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Home arrow News arrow Local News arrow Cleaning up the Boys Jungle

Cleaning up the Boys Jungle

Dean Barnes, left, youth accountability officer, and Chris Black, Baker County Juvenile Department director, have high hopes for the cleanup project. The juveniles they supervise are earning minimum wage to pay restitution owed to their victims while gaining a sense of community pride. (Baker City Herald/S. John Collins).
Dean Barnes, left, youth accountability officer, and Chris Black, Baker County Juvenile Department director, have high hopes for the cleanup project. The juveniles they supervise are earning minimum wage to pay restitution owed to their victims while gaining a sense of community pride. (Baker City Herald/S. John Collins).

By CHRIS COLLINS

Of the Baker City Herald

The Boys Jungle, with its fallen limbs and overgrown grasses, has long served as an unofficial playground for the community's young people.

The area along the Powder River between Main and Walnut streets in east Baker City has been known as the Boys Jungle for as long as many longtime community residents can remember.

Gary Dielman says it was well known when his family moved to town in 1943. Dielman recalls many happy hours spent in the Boys Jungle during his childhood.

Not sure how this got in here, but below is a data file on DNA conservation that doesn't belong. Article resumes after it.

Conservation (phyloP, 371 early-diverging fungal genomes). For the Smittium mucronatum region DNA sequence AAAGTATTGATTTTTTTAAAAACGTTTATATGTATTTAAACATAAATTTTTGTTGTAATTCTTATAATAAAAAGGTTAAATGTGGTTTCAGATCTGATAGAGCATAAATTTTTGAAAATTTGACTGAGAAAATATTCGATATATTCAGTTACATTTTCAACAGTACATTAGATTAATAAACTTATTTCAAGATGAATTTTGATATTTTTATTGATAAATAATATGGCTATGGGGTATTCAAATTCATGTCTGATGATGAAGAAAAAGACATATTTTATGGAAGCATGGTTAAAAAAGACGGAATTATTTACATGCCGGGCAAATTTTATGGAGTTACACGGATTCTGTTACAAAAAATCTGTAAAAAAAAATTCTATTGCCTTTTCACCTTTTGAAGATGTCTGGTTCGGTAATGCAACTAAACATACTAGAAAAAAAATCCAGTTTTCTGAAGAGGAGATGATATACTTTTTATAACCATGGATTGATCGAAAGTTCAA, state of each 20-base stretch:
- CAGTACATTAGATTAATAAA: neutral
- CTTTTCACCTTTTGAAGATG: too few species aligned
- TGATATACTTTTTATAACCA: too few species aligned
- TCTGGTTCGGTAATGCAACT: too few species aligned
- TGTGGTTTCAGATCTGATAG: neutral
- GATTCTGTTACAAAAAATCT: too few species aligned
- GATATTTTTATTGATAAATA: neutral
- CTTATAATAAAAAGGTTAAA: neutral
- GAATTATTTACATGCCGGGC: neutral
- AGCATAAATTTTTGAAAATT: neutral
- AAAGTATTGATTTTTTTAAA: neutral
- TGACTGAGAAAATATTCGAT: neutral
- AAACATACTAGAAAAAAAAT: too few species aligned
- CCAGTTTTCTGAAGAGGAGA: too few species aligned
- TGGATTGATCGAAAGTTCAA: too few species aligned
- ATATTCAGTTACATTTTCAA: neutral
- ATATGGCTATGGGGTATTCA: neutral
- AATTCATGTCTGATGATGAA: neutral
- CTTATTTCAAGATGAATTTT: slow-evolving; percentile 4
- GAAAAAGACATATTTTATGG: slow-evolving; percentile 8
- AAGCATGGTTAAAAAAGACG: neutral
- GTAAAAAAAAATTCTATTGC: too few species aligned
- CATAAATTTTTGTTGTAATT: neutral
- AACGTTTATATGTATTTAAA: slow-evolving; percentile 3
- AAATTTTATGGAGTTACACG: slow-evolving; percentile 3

"It used to literally be a jungle," he said. "Today it's like a park."

Dielman said the stand of trees in the area probably dates back to the 1860s when a surveyor noted the course of the river "was lined with willows."

Over the years, the reputation of the area has changed from an innocent playground for youngsters to a more infamous retreat for teens who have been known to go to the area to smoke, drink or use drugs, according to Chris Black, the Baker County Juvenile Department director.

Some adults also have retreated to the jungle for illegal activity, and it has been known as a place where transients gather.

"We did what we could to drive our kids out of there," Black said.

He hopes to transform the area while helping juvenile offenders earn money to pay restitution owed to their victims.

Through the Baker County Juvenile Department, teens who are required to perform community service work and who owe restitution to their victims have been recruited to help with the cleanup.

The ultimate goal is to develop a park-like area to enhance the Leo Adler Memorial Pathway, which travels through the site, Black said. Proposed development of D Street west from Walnut to Main Street also would cut through the area and benefit from the cleanup work.

The juvenile department's efforts at the site are funded with a $6,000 Juvenile Accountability Incentive Block Grant, Black said.

Last summer the department had about $2,500 available to fund a similar restitution project that required court-involved youth assigned to community service work to contribute 60 percent of their earnings to pay restitution owed to their victims.

This year, the grant requires that the young people direct all of their $6.50 minimum-wage earnings to pay their restitution bills.